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Cold feet can be a cause of much discomfort for any individual. Often, it is not cold feet alone that are problematic but allied symptoms such as a tingling sensation or the skin turning blue. While, in some cases, cold feet may not be a serious cause for concern, the condition is symptomatic of an underlying health issue that needs to medical attention. Keep reading to learn about some possible causes of cold feet and consult your doctor for further diagnosis and treatment.

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1. Cold Surroundings

When the surrounding temperatures are lower than what you are accustomed to, it is natural for your feet to get cold. Medically referred to as cyanosis, this phenomenon occurs due to your body's natural response to unexpectedly low temperatures. Since blood flow to extremities is cut off to a direct supply, the skin may change blue. Although the color may alarm you, cyanosis is usually not a severe condition. As warmth returns to the feet, the color returns to normal. In some cases, just putting on a pair of socks may suffice while others might have to sit by a fireplace or source of heat.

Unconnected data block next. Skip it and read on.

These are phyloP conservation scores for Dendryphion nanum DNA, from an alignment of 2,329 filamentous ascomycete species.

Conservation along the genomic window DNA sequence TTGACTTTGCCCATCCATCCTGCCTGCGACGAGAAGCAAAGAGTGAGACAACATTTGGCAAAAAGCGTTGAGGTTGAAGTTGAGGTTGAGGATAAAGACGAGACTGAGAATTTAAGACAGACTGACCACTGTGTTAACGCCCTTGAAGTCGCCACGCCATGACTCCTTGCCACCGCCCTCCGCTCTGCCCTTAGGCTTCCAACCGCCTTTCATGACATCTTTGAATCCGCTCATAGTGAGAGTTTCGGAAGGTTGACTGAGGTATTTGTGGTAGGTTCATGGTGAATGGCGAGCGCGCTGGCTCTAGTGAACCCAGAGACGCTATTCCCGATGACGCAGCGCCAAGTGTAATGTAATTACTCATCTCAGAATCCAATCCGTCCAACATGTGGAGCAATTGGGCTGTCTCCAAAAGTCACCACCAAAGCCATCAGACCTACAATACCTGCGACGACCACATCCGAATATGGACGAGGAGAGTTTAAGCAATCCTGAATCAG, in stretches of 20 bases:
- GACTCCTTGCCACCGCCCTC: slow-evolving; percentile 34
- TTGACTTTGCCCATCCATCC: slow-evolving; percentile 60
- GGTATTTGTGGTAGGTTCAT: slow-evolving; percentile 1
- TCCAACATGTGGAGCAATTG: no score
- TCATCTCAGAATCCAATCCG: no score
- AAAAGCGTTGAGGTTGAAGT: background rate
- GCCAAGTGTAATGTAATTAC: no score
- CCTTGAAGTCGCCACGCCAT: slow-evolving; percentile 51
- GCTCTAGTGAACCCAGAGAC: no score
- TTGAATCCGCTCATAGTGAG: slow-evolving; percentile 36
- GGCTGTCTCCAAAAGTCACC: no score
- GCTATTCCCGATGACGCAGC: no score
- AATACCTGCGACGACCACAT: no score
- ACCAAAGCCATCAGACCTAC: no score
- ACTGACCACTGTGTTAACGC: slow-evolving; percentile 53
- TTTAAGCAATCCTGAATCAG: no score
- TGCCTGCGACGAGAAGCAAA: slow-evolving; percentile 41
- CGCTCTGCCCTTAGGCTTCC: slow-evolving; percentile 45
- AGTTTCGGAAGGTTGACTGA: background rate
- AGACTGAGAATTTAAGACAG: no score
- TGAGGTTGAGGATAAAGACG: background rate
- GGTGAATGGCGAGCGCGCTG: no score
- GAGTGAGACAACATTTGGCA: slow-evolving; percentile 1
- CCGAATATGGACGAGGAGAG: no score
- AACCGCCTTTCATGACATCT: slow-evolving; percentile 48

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This site offers information designed for educational purposes only. You should not rely on any information on this site as a substitute for professional medical advice, diagnosis, treatment, or as a substitute for, professional counseling care, advice, diagnosis, or treatment. If you have any concerns or questions about your health, you should always consult with a physician or other health-care professional.